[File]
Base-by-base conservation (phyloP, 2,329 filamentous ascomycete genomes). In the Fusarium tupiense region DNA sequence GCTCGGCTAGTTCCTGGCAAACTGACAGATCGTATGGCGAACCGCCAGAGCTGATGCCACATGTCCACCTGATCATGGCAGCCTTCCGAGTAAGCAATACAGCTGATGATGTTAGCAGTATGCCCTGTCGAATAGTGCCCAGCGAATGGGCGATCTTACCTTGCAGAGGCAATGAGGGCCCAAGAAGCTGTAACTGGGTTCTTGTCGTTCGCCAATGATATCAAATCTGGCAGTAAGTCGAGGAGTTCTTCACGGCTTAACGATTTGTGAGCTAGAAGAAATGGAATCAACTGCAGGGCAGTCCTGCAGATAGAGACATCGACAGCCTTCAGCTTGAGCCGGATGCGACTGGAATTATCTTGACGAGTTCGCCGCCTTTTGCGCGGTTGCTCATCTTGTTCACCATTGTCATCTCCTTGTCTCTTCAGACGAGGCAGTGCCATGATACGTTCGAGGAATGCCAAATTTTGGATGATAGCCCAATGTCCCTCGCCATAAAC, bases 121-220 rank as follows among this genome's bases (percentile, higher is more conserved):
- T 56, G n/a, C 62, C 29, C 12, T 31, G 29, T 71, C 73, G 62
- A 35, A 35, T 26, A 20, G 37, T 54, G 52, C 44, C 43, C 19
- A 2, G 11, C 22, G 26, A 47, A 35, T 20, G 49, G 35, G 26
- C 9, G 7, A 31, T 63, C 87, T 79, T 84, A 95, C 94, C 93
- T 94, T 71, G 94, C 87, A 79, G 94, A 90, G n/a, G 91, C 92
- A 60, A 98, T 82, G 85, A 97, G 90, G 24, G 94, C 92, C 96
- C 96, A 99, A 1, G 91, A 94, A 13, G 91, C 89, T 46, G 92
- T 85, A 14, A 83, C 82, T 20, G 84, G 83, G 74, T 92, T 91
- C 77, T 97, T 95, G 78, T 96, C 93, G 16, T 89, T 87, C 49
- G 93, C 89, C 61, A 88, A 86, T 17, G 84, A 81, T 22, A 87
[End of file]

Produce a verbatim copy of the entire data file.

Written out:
Base-by-base conservation (phyloP, 2,329 filamentous ascomycete genomes). In the Fusarium tupiense region DNA sequence GCTCGGCTAGTTCCTGGCAAACTGACAGATCGTATGGCGAACCGCCAGAGCTGATGCCACATGTCCACCTGATCATGGCAGCCTTCCGAGTAAGCAATACAGCTGATGATGTTAGCAGTATGCCCTGTCGAATAGTGCCCAGCGAATGGGCGATCTTACCTTGCAGAGGCAATGAGGGCCCAAGAAGCTGTAACTGGGTTCTTGTCGTTCGCCAATGATATCAAATCTGGCAGTAAGTCGAGGAGTTCTTCACGGCTTAACGATTTGTGAGCTAGAAGAAATGGAATCAACTGCAGGGCAGTCCTGCAGATAGAGACATCGACAGCCTTCAGCTTGAGCCGGATGCGACTGGAATTATCTTGACGAGTTCGCCGCCTTTTGCGCGGTTGCTCATCTTGTTCACCATTGTCATCTCCTTGTCTCTTCAGACGAGGCAGTGCCATGATACGTTCGAGGAATGCCAAATTTTGGATGATAGCCCAATGTCCCTCGCCATAAAC, bases 121-220 rank as follows among this genome's bases (percentile, higher is more conserved):
- T 56, G n/a, C 62, C 29, C 12, T 31, G 29, T 71, C 73, G 62
- A 35, A 35, T 26, A 20, G 37, T 54, G 52, C 44, C 43, C 19
- A 2, G 11, C 22, G 26, A 47, A 35, T 20, G 49, G 35, G 26
- C 9, G 7, A 31, T 63, C 87, T 79, T 84, A 95, C 94, C 93
- T 94, T 71, G 94, C 87, A 79, G 94, A 90, G n/a, G 91, C 92
- A 60, A 98, T 82, G 85, A 97, G 90, G 24, G 94, C 92, C 96
- C 96, A 99, A 1, G 91, A 94, A 13, G 91, C 89, T 46, G 92
- T 85, A 14, A 83, C 82, T 20, G 84, G 83, G 74, T 92, T 91
- C 77, T 97, T 95, G 78, T 96, C 93, G 16, T 89, T 87, C 49
- G 93, C 89, C 61, A 88, A 86, T 17, G 84, A 81, T 22, A 87